Network status display for 'ping' results

From Vince’s ping question I have tested the Python script below and it works well.

import os
print '192.168.1.1 ', os.system(“ping -n 1 -w 1000 192.168.3.1”) == 0

It’s running on a Windows host so

  • “-n 1” limits it to one ping rather than the default of four
  • -w 1000 times it out after 1000 ms in the event of no answer.

Question:
How can I use this to update an indicator status to populate a form with a hundred devices to test?

( ) 10.99.100.1 Good.
(X) 10.99.100.2 No response
( ) 10.99.100.3 Good.
( ) 10.99.100.4 Good.
( ) 10.99.100.5 Good.

Is there a method of incorporating this into a memory or expression tag?

Many thanks.

When I did this, I used two scripts. One was to initialize the contents of a dataset tag with the IP addresses in one column and a ‘Never’ status an the second column. I wrote this, because I have 500-ish IPs to keep track of. More on the status in a moment.

The second script reads the tag holding the IP addresses and statuses, iterates and updates rows whose IPs connect with a time stamp, then writes it back to the tag. This keeps track of the last time that a device was seen.

EDIT: Sorry, I didn’t provide the quite the correct source code for the ‘ping’ script. It had a major flaw that didn’t create the dataset before trying to write to the tag. Edited to reflect correct code.

Initialization script:

# This script initializes a dataset tag so that all results are 'Never'

# tag to hold results
resultsTag = '[default]Ping/Results'

# initialize dataset
headers = ['ip', 'last_ping']
data = []

#list of IP ranges. More than one range can be specified.
ipList = ['192.168.140', '192.168.141']


for ipRange in ipList:
  for i in range(1,255):
    ip_addr = ipRange + '.' + str(i)
    data.append([ip_addr, 'Never'])
dataOut = system.dataset.toDataSet(headers, data)
system.tag.write(resultsTag, dataOut)

‘Ping’ script:

from java.net import InetAddress
from datetime import datetime

resultsTag = '[default]Ping/Results'

dataIn = system.dataset.toPyDataSet(system.tag.read(resultsTag).value)

headers = ['ip', 'last_ping']
data = []


timeout = 200

for row in dataIn:
  ip_addr = row['ip']
  ip = InetAddress.getByName(ip_addr)
  r =  ip.isReachable(timeout)
  if r:
    data.append([row['ip'], str(datetime.now())])
  else:
    data.append(list(row))
  print ip_addr, r
dataOut = system.dataset.toDataSet(headers, data)
system.tag.write(resultsTag, dataOut)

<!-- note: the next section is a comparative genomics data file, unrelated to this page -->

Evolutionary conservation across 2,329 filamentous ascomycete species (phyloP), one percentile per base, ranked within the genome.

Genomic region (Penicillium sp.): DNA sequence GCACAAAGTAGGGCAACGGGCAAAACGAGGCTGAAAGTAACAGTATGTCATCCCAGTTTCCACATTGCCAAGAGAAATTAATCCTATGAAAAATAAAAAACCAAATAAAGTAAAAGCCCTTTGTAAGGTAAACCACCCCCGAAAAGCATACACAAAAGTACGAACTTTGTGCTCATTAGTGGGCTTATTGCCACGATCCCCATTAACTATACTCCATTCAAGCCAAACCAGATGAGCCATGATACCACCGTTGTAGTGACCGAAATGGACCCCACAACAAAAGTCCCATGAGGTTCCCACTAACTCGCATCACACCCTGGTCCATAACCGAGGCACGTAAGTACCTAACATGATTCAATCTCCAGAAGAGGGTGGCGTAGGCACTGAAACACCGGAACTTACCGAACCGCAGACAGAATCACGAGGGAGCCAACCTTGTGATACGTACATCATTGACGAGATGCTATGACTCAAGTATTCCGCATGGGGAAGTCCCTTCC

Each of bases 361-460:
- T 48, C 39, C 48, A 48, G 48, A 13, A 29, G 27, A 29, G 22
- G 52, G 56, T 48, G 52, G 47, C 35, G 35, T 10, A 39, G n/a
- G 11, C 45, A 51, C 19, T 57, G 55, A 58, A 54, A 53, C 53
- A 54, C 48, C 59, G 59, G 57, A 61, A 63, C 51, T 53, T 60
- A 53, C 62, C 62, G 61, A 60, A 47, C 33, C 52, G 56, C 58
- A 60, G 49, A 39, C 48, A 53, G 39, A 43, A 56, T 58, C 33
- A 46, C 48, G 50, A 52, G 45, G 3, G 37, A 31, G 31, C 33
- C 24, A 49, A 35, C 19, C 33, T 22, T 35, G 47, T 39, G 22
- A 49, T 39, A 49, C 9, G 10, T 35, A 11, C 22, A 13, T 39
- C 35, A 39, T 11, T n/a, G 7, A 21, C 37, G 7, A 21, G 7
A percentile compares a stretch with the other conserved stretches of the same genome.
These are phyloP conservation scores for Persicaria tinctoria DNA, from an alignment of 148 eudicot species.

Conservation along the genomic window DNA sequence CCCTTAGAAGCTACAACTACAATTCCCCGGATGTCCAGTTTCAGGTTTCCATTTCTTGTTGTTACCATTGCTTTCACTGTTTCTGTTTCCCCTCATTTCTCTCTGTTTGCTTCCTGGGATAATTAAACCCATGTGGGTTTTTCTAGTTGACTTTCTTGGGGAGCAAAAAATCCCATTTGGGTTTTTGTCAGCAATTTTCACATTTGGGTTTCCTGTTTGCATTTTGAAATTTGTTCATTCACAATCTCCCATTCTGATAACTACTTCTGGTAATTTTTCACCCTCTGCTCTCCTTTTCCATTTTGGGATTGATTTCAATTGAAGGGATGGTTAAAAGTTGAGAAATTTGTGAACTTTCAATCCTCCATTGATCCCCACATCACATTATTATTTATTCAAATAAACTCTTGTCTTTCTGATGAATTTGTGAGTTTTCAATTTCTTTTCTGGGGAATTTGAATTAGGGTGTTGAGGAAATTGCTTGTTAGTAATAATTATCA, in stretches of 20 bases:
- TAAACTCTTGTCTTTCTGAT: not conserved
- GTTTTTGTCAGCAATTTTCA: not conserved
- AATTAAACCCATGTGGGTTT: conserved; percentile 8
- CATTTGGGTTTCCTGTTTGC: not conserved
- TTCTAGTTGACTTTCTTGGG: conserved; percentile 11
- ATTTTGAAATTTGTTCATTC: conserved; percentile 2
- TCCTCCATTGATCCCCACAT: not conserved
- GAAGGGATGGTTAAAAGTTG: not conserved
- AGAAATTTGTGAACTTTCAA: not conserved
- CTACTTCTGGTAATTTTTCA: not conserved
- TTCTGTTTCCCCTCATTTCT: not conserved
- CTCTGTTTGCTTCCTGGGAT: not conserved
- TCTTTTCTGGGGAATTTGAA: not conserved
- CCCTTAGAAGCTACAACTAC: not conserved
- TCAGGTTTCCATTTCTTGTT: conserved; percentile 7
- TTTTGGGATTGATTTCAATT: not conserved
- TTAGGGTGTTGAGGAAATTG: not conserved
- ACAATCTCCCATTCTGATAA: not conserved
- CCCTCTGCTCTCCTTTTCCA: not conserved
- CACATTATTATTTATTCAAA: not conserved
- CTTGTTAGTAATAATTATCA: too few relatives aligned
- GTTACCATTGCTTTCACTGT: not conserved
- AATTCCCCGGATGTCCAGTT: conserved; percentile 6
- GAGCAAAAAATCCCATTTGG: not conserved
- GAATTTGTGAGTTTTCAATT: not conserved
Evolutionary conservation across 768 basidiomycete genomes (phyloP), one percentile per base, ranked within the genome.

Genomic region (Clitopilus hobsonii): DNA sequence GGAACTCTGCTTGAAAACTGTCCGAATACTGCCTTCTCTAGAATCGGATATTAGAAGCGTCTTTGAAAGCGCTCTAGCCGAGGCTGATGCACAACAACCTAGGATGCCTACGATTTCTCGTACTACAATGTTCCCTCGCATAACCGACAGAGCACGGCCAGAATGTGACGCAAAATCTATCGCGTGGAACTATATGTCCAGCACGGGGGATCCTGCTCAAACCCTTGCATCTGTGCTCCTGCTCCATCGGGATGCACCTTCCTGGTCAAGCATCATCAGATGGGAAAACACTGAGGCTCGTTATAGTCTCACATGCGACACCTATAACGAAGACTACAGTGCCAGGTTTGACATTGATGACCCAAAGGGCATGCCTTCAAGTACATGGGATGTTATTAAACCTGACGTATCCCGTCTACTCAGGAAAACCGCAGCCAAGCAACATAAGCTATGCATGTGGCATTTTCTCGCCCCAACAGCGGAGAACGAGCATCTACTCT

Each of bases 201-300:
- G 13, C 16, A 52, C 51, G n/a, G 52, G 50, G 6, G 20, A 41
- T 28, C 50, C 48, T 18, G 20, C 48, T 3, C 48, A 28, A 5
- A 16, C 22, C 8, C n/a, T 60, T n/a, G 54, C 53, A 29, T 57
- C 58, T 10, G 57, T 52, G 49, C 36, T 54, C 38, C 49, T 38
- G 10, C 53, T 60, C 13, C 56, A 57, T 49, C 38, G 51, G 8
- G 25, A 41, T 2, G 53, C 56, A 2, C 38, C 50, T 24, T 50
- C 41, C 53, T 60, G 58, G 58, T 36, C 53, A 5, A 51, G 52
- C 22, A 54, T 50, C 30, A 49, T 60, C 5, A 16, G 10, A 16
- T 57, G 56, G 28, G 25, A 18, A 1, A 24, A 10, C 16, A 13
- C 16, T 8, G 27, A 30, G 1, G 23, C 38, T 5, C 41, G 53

One more thing… Be sure you are running this in a dedicated thread.

If it runs in a shared thread, anything that relies on that thread comes to a screeching halt. While one may ask how I know that, I refuse to answer. :innocent:

5 Likes

Thank you, Jordan. That was a great help.
I couldn’t get the Java InetAddress function to work so I replaced it with an os.system call which works fine on my Windows setup.

For anyone else trying this here are a few more detailed steps to get you going.


###1. Create the dataset tag
In the Tag Browser create a tag for the dataset tag for the ping results. I created the inside a tag folder called PingTest:

  • Name: Results
  • Data Type: DataSet
  • Enabled: Yes
  • Access Rights: Read/Write
  • Scan Class: Default

###2. Create the gateway event script

In the Project Browser | Project | Scripts double-click Gateway Event Scripts.

####2.1 Startup script code
In the Startup script add the code:

# This script initializes a dataset tag so that all results are 'Never'

# tag to hold results
resultsTag = '[default]PingTest/Results'

# initialize dataset
headers = ['ip', 'last_ping']
data = []

#list of IP ranges. More than one range can be specified.
ipList = ['192.168.0', '192.168.1']

for ipRange in ipList:
  for i in range(200,253): # I'm only interested in addresses above 200.
    ip_addr = ipRange + '.' + str(i)
    data.append([ip_addr, 'Never'])
dataOut = system.dataset.toDataSet(headers, data)
system.tag.write(resultsTag, dataOut)

####2.2 The timer event code
Click the Timer icon | New ‘+’ button.

  • Give the timer a name.
  • Delay: 30000. (Pings can take a while.)
  • Enabled: True.
  • Delay Type: Fixed delay
  • Threading: Dedicated.

As Jordan has pointed out, you need to set this to “dedicated” thread otherwise all other scripts will pause while this one runs (and many pings can take quite a while).

  • Add the code below.
from datetime import datetime
import os

resultsTag = '[default]PingTest/Results'

dataIn = system.dataset.toPyDataSet(system.tag.read(resultsTag).value)

headers = ['ip', 'last_ping']
data = []

for row in dataIn:
  r = os.system("ping -n 1 -w 1000 " + row['ip']) == 0;
  if r:
    data.append([row['ip'], str(datetime.now())])
  else:
    data.append(list(row))
  print row['ip'], r
dataOut = system.dataset.toDataSet(headers, data)
system.tag.write(resultsTag, dataOut)

###3. Create the display

  • Create a form.
  • Add a table.
  • Drag and drop the Results tag onto the table.
  • Save the project.

The table should update with the results when the last ping is finished.

1 Like

Hi, is this ping script applicable to Linux Ubuntu as well?

Yes, it uses Java libraries, so it should be platform independent.

You may need to modify the os ping call for Linux.

r = os.system("ping -n 1 -w 1000 " + row['ip']) == 0;

to something like

r = os.system("ping -c 1 -w 1000 " + row['ip']) == 0;

It’s ‘-n’ in Windows and ‘-c’ in Linux. Check the manual.

You just want it to try once and then give up.